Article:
What makes a ‘toxic’ environment?

I have written this article to address the debate around teachers leaving teaching and the stress levels of pupils presently being experienced and reported.

It is true that not all learners ‘like’ school and some do their best to avoid it. It is also true that we are seeing many teachers leave the profession, often down to a lack of job satisfaction or ‘burn out’.

We could say that any environment that causes us discomfort, stress or anxiety is ‘toxic’ but are there any factors that we can identify that makes the environment in schools, for learners and teachers, such that they want to get away from it? I believe we can and I believe it’s not that complicated to correct.

My first proposal is that if there is something missing from within our environment that we need to learn and to teach* that we will feel a level of discomfort. Whether we can tolerate that discomfort or not is dependent on a number of factors and includes the following:

  • Agency, our strategies for dealing with not having our needs met
  • The significance of the outcome or reward for ‘surviving’ the experience
  • Support systems and the impact of their intervention both within and external to the environment in which we feel discomfort
  • Relationships with people we consider significant or important to us within that environment
  • Stamina, the length of exposure and our mental and physical well being
  • Willingness to be compliant

Just like in a physical environment where, if we persist beyond our capacity to manage or endure, it is likely to cause us physical harm a ‘toxic’ teaching and learning environment will cause us harm too. In my experience this can also manifest itself as a physical injury but is more likely to be our mental health that is at risk. The danger with this is that mental health issues are harder to recognise and carry a greater stigma than those that are physical in nature. As a result we hide our discomfort and disguise it in some way. A dramatic but relevant example of this I believe is the reports of soldiers in the First World War who carried out self-inflicted injuries in order to avoid the combat environment that they were no longer able to cope with mentally.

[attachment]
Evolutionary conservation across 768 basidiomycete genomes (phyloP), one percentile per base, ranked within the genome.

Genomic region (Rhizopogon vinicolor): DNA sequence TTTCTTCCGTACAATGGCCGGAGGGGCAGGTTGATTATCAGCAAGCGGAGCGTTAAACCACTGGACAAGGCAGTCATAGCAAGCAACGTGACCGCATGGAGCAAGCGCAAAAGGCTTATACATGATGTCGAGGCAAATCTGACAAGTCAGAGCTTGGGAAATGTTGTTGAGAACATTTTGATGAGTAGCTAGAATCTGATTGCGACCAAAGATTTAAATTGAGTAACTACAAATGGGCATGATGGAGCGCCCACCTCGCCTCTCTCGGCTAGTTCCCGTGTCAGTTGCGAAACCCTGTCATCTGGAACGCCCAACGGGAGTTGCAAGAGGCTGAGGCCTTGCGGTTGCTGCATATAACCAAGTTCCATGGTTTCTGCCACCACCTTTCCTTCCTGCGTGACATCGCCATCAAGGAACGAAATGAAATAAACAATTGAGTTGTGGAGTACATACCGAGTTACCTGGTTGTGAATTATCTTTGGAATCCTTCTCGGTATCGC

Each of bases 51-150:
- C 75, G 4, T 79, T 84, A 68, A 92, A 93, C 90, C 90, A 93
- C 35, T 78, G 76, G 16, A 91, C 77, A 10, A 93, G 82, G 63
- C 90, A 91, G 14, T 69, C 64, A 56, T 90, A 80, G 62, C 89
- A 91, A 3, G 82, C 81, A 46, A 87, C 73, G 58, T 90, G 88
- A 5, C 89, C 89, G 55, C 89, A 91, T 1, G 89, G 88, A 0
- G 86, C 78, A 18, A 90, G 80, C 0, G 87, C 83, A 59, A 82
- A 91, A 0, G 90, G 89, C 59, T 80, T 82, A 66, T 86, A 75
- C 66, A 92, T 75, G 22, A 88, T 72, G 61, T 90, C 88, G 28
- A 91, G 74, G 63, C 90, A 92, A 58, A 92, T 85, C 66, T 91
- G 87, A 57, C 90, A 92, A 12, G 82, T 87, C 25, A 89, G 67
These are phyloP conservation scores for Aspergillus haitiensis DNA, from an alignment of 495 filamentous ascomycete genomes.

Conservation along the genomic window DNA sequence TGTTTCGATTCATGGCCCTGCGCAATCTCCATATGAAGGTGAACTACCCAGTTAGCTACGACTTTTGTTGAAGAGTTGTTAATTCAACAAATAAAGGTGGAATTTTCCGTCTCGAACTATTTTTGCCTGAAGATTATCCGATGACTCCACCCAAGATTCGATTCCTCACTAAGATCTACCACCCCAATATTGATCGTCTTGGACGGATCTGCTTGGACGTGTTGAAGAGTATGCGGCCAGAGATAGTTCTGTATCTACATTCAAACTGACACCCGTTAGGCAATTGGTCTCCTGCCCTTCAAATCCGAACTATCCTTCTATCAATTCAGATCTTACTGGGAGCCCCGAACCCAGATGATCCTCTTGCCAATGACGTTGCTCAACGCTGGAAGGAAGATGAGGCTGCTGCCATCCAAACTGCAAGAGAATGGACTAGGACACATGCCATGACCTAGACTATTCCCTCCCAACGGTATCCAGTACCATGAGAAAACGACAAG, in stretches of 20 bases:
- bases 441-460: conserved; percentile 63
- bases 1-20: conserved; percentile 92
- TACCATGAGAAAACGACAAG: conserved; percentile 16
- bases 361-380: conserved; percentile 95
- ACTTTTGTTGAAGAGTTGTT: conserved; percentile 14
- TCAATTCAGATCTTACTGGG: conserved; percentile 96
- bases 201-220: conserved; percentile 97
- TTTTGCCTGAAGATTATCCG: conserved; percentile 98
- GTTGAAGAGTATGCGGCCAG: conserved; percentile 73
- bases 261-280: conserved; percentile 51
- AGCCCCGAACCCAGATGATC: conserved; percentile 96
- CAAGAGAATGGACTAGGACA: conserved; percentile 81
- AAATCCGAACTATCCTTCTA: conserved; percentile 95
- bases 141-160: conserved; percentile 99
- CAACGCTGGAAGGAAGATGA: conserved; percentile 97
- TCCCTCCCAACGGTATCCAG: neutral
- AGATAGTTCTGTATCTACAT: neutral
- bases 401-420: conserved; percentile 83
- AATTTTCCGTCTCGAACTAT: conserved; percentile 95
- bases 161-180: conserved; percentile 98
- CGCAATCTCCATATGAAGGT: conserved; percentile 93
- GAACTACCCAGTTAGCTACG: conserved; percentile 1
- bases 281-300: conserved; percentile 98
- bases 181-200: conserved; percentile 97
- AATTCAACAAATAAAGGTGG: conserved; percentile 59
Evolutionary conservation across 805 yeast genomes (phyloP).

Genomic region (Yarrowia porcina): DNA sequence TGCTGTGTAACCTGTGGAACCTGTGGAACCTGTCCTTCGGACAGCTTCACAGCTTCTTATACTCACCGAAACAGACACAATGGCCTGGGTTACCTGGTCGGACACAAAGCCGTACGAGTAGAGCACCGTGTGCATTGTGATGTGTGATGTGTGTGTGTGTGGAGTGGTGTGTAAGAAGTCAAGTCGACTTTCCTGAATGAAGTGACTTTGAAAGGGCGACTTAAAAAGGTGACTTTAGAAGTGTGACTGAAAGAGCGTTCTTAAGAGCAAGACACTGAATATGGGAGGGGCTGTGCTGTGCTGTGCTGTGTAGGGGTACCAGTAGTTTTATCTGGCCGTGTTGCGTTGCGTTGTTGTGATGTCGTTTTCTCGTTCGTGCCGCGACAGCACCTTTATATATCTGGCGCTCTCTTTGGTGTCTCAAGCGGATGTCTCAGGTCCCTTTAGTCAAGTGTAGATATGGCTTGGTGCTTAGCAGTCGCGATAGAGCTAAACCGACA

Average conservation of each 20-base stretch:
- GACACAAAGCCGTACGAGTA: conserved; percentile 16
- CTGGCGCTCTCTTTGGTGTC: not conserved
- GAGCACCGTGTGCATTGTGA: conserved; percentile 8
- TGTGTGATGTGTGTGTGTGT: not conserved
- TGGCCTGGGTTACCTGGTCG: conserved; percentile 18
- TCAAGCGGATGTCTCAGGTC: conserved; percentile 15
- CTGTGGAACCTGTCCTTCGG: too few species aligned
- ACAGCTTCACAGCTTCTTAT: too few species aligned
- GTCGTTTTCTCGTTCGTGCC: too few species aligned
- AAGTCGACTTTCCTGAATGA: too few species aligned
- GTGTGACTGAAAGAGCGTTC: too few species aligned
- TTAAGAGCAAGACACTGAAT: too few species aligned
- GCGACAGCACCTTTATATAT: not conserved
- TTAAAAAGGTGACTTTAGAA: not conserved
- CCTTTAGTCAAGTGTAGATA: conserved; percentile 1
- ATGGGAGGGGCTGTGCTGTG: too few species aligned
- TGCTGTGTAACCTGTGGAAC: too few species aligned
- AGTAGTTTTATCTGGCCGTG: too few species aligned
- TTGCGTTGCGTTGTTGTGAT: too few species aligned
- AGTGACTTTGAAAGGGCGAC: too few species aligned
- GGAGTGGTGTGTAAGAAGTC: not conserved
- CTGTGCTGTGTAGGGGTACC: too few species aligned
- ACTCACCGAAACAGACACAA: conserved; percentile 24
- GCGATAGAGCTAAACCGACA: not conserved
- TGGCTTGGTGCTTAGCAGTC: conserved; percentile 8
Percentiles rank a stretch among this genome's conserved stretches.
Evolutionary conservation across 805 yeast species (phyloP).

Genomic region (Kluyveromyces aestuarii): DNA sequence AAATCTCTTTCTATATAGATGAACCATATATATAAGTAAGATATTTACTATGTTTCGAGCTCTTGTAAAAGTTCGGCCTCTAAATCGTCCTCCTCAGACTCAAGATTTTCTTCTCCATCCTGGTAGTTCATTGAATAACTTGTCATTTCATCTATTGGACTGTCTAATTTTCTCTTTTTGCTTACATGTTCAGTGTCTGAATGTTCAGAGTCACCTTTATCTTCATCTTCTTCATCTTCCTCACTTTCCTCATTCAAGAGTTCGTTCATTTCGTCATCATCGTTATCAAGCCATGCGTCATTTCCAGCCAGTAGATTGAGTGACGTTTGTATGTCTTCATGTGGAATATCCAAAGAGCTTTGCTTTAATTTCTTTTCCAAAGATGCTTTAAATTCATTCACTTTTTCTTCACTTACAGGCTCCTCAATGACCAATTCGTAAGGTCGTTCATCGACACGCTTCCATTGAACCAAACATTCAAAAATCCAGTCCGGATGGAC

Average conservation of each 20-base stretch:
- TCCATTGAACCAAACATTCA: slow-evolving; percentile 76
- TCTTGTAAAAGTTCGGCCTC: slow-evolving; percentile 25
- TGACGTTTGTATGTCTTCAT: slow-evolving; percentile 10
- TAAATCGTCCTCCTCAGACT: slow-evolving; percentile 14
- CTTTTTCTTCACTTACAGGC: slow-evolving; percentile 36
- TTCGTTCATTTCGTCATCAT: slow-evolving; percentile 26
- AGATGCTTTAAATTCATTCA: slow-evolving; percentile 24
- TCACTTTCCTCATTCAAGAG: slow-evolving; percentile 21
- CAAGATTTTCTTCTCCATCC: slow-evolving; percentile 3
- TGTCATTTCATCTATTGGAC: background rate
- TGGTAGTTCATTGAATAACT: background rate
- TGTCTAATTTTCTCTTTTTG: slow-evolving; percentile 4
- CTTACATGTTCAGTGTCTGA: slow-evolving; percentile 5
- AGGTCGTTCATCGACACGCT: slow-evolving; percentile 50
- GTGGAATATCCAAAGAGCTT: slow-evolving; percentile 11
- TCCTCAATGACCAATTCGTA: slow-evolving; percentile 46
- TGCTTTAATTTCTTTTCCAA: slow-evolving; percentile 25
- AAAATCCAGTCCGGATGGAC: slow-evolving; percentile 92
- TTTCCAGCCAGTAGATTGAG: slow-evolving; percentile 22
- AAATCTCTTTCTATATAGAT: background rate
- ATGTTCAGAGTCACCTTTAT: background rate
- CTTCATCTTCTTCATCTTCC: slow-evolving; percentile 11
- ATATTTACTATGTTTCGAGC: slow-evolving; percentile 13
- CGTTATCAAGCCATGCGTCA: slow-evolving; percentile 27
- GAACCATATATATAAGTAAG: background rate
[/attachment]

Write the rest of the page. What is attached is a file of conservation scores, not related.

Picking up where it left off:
In teaching and learning I have seen and experienced high levels of environment based stress and can categorise them according to the symptoms that are presented, these include but are not exclusive to:

  • Lack of a capacity for change
  • Reliance on habits and routines in order to cope
  • Irritability, a lack of patience or objectivity
  • Relationship breakdown and withdrawing
  • Out of character behaviours
  • Minor illnesses such as aches and pains, headaches and a lack of sleep.

My experiences and research has led me to believe there are four needs specific to teaching and learning that, if absent or not fulfilled in some way, lead to a toxic environment and the conditions I have listed. Ultimately and where possible people will look for and find a way to cope or ultimately a way out of that environment and in extreme cases, where agency is limited, this can mean the most drastic of actions relative to the individual. A younger student may throw a tantrum and be expelled from the lesson or not even turn up to school. A teenager or adult may withdraw or even attempt suicide if they can see no other ‘way out’.

*I suggest all teachers are learners too so there are a common set of needs for both groups.

Next I will look at what can we do and what I believe is at the heart of the problem?

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About AcEd

"4c3d" (AcEd) is the abbreviation for Advocating Creativity in education, a company I set up to challenge how we think about and deliver education. The blog champions my concept of Learning intelligence, how we manage our learning environment to meet our learning needs.

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